Explain This

Jaison R. Abel, Richard Deitz, and Yaqin Su write,

the broader V-shaped pattern in the underemployment rate over the past two decades is also consistent with new research arguing that there has been a reversal in the demand for cognitive skills since 2000. According to this research, businesses ramped up their hiring of college-educated workers in an effort to adapt to the technological changes occurring during the 1980s and 1990s. However, as the information technology revolution reached maturity, demand for cognitive skill fell accordingly. As a result, during the first decade of the 2000s, many college graduates were forced to move down the occupational hierarchy to take jobs typically performed by lower-skilled workers.

They refer to a paper by Beaudry, Green, and Sand.

This is an important observation. Some possible explanations:

1. The empirical finding is mistaken. If you do the analysis correctly, the demand for cognitive skills has not reversed. Perhaps jobs that are classified as not requiring a college degree in fact have become much more cognitively challenging. [note: I am not claiming that the empirical analysis is incorrect. I just want to include that as a possibility.]

2. Assume that the distribution of jobs in terms of skill requirements has remained approximately fixed. Assume, perhaps reasonably, that college selects students on the basis of cognitive ability, but it does nothing to change the distribution of skills or ability. As more students go to college, this means more low-ability students go to college, and they wind up in the same jobs that they would have obtained without going to college.

3. There has been an actual deterioration in the quality of college education, at least relative to the needs of employers. An individual who graduated in 1995 was more likely to have gained skills in writing and thinking than if that same individual had graduated in 2005.

15 thoughts on “Explain This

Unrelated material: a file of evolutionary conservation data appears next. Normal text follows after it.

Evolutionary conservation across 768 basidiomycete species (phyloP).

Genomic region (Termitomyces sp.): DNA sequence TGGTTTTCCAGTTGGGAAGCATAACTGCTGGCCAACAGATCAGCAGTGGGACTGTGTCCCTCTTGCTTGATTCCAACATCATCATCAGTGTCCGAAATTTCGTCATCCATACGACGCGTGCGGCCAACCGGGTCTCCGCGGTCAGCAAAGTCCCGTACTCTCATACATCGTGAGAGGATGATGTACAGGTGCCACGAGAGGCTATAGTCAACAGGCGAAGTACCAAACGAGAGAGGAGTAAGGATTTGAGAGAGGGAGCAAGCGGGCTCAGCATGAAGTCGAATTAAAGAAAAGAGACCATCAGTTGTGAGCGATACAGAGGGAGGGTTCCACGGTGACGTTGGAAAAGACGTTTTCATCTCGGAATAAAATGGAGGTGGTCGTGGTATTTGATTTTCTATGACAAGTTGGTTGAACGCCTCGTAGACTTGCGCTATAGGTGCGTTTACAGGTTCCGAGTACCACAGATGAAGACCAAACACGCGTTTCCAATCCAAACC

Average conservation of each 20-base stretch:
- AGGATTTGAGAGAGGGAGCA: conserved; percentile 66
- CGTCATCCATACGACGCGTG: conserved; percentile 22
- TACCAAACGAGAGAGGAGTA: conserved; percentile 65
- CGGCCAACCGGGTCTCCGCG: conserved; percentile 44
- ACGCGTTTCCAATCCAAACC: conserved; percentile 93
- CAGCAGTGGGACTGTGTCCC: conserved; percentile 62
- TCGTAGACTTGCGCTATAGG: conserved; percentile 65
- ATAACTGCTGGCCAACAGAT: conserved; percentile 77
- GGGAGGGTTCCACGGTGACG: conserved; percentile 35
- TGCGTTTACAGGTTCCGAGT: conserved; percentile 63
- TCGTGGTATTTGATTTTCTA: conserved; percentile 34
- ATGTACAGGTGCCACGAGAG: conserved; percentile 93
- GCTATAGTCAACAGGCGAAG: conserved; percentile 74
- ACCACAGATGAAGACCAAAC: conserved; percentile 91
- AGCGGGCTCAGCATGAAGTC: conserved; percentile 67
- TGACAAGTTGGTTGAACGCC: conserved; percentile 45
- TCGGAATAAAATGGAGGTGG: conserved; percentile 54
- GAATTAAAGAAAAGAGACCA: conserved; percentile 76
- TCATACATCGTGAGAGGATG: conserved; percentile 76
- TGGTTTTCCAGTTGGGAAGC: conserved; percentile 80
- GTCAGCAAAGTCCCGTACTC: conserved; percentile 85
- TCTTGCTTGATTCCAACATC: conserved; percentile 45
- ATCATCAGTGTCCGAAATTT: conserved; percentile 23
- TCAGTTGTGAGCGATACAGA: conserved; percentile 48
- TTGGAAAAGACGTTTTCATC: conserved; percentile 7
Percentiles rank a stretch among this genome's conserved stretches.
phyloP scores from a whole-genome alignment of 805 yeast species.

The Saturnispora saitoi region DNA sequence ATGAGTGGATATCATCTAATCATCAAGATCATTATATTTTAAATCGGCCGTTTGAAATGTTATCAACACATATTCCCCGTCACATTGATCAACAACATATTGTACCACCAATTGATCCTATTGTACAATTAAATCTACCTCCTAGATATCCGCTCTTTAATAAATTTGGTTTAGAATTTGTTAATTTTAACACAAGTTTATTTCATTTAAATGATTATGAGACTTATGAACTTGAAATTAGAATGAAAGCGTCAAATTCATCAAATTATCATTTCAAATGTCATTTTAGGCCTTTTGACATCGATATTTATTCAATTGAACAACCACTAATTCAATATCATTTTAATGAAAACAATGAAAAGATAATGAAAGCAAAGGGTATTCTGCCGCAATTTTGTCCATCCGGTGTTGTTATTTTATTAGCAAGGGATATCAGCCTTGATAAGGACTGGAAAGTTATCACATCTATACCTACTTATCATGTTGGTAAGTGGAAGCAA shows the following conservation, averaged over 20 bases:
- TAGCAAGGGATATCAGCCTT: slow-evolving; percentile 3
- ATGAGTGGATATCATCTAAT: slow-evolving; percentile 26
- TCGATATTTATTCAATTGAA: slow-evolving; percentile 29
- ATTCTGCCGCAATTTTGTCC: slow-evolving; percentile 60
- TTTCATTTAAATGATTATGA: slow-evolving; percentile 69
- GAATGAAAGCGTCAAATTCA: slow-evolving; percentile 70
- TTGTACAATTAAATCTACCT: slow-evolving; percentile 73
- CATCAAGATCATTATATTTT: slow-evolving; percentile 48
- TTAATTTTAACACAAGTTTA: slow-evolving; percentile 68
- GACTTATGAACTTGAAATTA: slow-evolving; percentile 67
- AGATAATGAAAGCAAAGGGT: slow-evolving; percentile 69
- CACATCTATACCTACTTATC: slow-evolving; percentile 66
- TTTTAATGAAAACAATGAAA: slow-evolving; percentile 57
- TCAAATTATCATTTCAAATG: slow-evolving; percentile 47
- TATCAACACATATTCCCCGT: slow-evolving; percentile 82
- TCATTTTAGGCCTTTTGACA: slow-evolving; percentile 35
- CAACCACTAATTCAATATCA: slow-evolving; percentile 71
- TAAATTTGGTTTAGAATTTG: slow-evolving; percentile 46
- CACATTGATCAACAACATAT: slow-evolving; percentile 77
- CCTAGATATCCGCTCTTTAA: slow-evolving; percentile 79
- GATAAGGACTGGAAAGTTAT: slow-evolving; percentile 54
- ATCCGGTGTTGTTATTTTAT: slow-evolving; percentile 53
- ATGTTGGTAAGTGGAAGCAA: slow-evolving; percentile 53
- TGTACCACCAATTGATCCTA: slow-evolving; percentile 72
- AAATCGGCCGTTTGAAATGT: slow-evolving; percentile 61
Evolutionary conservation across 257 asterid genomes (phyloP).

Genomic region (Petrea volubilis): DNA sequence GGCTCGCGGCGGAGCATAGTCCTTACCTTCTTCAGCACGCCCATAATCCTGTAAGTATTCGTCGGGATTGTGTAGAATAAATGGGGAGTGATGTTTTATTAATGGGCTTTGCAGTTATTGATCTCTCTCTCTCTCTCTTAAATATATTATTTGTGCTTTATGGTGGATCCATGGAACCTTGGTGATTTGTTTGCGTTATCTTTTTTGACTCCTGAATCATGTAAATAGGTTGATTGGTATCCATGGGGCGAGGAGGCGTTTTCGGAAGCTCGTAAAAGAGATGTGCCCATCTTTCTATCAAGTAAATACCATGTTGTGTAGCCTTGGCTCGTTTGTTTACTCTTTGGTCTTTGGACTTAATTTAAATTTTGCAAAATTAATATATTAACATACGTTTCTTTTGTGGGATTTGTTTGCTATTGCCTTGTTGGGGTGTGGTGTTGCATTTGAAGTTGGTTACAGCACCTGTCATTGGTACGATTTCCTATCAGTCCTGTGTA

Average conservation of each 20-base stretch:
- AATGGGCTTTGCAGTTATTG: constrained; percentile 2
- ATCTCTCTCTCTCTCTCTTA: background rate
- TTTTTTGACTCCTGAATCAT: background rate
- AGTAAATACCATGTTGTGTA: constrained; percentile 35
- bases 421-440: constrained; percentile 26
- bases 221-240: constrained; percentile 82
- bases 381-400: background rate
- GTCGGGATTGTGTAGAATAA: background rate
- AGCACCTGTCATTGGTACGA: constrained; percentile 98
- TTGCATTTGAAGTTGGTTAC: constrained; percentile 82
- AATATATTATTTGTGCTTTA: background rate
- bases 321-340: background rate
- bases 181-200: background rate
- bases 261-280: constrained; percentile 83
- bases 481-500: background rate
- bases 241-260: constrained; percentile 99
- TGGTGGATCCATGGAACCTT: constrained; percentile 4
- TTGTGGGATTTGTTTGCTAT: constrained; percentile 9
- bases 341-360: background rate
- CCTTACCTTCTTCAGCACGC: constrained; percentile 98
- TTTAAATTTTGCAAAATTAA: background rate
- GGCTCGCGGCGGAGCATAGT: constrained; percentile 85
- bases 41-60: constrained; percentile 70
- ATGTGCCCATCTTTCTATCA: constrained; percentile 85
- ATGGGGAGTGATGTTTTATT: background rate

1. 2 sounds right (though I wouldn’t say college does nothing, just not much).

    Our society just cant deal with the idea that cognitive ability is real, heritable, and explains a lot of variance in economic outcomes.

  2. But of course, the study’s implication may be stronger than that implied by reaching maturity being akin to simply the demobilization of the labor resources needed to iplement a ramp up. It could also be that reaching maturity is when technology is then able to begin replacing other labor resources.

  3. How about some comment or considerations on what factors influence the so-called “demand” for “cognitive skills.”

    What conditions “create” or “limit” the so-called “demand?”

    Can more people do stuff or themselves (and have the time to do so)?

    Take the example of bookkeeping software and the related levels of skill for its use and reductions of time inputs.

  4. Seems the simplest explanation is missing. It is correct. Cognitive skills are among the most easily automated and standardized so once done, the demand for them falls leaving the demand for more difficult to automate and standardize jobs like janitors.

    1 is mixed, information has probably increased but so has accessibility so is probably a wash
    2 is wrong as years of education has not increased and more are not going to college
    3 is not the quality but the utility, by the time you see schools advertising schooling in various specialties, they are already in decline, the programs being fed by supply of instructors unable to find employment in the field

  5. I worked for a software development company in a job that required cognitive skill, but not a college education. The job was unique to the industry and had to be learned, so the company would bounce back and forth between hiring CS majors and young guys with a demonstrated interest in computer stuff. A few of both types worked out well and many of both types did not work out at all. The key factors for both types were job fit, personality fit, and most of all, a desire to be good at the job. Over the years I was there, the company was gradually leaning more towards the young guys as they could get them to start much cheaper than the college grads.

  6. As anyone who has been to college will remember, college degrees are no measure of cognitive skills. All kinds of idiots get them. What college degrees do measure is conscientiousness and socioeconomic class.

    Only a small minority of majors demand cognitive skills. Almost all require math. Demand for these majors has gone up. Supply of these majors has gone down.

    It is the other majors that demonstrate conscientiousness but not cognitive skills that has had demand and salary decrease, as computers replace huge swaths of sales, inventory, management, and other white collar positions. The friendly, if median-IQ people that used to sell us insurance, phones, etc. are now much less employable.

  7. If you unpack “cognitive skills”, there are really two very different skill sets. There are those who create or engineer, and then there are operations that need people who can handle technical tasks.